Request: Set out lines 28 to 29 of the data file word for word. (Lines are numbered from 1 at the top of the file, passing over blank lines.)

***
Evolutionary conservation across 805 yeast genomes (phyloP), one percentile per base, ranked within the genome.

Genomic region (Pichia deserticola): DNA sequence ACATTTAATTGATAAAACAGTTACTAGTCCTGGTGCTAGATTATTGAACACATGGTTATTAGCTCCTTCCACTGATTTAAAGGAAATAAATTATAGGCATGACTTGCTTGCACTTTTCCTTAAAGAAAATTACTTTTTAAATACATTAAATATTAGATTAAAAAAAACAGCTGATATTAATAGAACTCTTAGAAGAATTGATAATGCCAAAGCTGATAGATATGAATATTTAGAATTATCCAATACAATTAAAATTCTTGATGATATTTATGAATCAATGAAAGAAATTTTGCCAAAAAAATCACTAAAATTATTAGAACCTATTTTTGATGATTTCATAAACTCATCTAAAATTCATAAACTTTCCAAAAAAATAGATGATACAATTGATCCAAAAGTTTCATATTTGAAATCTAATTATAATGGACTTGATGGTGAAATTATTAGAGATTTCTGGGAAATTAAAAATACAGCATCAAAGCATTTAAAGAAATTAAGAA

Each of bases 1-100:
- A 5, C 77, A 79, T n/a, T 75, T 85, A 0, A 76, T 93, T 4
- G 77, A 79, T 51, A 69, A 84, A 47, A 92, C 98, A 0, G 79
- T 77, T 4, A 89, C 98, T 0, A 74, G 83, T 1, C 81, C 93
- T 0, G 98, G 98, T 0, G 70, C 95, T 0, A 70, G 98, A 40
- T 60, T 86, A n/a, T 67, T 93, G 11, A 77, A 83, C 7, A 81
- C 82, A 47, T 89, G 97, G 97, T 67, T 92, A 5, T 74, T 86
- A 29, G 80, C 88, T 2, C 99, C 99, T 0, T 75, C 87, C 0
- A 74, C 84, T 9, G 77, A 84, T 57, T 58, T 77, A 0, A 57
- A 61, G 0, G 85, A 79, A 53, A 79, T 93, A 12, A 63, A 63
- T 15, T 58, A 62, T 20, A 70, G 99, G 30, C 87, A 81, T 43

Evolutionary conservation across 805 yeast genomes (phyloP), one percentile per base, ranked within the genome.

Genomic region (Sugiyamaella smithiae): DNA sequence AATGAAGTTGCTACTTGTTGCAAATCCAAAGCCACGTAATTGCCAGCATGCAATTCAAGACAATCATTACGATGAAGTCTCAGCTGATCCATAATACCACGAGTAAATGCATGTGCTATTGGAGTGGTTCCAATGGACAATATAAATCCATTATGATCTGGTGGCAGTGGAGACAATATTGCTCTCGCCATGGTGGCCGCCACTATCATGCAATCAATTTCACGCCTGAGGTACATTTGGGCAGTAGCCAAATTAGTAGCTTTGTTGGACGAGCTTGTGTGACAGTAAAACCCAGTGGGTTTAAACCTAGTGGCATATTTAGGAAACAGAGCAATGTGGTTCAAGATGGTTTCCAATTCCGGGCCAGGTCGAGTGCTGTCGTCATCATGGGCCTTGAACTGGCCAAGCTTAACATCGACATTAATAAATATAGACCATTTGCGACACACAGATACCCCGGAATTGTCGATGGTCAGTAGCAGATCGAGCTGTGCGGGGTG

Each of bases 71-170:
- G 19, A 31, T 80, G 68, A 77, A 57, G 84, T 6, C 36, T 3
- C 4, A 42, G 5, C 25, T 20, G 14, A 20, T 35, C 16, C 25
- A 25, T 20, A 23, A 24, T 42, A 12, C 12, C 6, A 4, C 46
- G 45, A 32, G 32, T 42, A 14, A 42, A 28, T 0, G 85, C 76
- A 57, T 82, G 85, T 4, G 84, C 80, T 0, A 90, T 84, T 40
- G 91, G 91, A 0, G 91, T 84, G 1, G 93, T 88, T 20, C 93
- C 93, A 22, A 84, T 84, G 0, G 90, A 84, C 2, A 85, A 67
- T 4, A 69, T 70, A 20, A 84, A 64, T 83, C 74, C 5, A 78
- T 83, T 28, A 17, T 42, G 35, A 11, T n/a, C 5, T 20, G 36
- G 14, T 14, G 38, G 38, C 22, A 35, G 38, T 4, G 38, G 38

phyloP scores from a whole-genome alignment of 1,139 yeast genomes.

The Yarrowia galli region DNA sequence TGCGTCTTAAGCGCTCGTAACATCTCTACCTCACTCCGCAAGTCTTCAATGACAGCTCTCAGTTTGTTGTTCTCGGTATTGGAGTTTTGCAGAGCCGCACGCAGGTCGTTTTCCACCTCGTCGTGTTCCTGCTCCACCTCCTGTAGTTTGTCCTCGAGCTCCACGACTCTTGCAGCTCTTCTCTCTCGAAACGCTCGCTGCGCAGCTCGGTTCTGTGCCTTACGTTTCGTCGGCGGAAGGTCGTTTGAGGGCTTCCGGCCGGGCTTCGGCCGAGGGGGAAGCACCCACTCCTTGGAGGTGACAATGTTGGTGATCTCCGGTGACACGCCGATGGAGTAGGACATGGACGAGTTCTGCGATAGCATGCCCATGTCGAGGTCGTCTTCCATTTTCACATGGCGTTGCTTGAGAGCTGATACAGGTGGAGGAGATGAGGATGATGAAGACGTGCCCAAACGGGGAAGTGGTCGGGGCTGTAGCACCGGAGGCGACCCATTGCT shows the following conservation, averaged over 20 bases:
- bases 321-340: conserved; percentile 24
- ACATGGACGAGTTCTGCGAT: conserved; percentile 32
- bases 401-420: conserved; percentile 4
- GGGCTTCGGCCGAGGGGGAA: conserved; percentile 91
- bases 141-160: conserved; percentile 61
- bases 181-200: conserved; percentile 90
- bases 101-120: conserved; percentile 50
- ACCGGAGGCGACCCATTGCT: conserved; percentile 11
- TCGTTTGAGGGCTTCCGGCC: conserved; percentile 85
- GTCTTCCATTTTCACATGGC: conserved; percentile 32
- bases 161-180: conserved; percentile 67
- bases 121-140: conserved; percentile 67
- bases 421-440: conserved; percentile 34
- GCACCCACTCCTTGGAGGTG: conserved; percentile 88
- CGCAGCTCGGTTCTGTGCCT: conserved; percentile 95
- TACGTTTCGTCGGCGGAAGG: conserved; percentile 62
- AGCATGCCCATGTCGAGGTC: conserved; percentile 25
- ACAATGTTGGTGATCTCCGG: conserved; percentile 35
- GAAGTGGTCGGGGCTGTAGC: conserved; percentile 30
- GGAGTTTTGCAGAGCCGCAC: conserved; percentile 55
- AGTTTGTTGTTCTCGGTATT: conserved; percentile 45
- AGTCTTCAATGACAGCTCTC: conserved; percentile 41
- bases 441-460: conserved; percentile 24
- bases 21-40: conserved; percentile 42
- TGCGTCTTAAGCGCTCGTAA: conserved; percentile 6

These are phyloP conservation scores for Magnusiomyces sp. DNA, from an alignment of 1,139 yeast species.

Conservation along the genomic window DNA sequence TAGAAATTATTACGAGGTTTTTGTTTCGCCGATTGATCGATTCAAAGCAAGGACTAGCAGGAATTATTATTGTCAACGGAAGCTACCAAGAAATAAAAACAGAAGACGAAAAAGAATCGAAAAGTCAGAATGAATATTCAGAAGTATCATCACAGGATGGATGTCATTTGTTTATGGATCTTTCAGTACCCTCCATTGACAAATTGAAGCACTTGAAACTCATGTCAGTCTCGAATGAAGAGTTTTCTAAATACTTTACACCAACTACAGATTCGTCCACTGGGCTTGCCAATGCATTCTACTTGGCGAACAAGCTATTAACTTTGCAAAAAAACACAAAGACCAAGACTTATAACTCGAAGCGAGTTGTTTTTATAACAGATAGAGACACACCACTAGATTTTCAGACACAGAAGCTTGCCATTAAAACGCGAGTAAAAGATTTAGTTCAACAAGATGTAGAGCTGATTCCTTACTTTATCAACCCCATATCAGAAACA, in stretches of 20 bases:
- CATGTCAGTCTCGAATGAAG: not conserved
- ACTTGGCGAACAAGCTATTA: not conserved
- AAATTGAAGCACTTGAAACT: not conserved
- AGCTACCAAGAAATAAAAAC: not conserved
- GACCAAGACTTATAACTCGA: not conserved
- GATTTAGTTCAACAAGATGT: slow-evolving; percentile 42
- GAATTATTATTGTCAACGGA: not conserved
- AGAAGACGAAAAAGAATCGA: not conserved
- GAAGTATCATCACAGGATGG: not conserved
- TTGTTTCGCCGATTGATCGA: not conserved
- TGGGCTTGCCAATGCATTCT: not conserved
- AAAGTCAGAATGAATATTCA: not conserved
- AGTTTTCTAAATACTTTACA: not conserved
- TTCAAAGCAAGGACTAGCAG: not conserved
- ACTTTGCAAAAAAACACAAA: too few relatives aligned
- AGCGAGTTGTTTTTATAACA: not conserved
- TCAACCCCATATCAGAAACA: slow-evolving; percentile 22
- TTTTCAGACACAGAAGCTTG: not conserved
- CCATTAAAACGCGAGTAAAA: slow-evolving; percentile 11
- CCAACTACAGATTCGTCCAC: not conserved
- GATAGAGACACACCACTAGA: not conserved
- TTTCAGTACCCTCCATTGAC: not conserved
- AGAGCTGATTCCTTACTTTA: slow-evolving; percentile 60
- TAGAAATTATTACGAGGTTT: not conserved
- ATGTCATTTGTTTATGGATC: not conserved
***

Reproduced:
The Yarrowia galli region DNA sequence TGCGTCTTAAGCGCTCGTAACATCTCTACCTCACTCCGCAAGTCTTCAATGACAGCTCTCAGTTTGTTGTTCTCGGTATTGGAGTTTTGCAGAGCCGCACGCAGGTCGTTTTCCACCTCGTCGTGTTCCTGCTCCACCTCCTGTAGTTTGTCCTCGAGCTCCACGACTCTTGCAGCTCTTCTCTCTCGAAACGCTCGCTGCGCAGCTCGGTTCTGTGCCTTACGTTTCGTCGGCGGAAGGTCGTTTGAGGGCTTCCGGCCGGGCTTCGGCCGAGGGGGAAGCACCCACTCCTTGGAGGTGACAATGTTGGTGATCTCCGGTGACACGCCGATGGAGTAGGACATGGACGAGTTCTGCGATAGCATGCCCATGTCGAGGTCGTCTTCCATTTTCACATGGCGTTGCTTGAGAGCTGATACAGGTGGAGGAGATGAGGATGATGAAGACGTGCCCAAACGGGGAAGTGGTCGGGGCTGTAGCACCGGAGGCGACCCATTGCT shows the following conservation, averaged over 20 bases:
- bases 321-340: conserved; percentile 24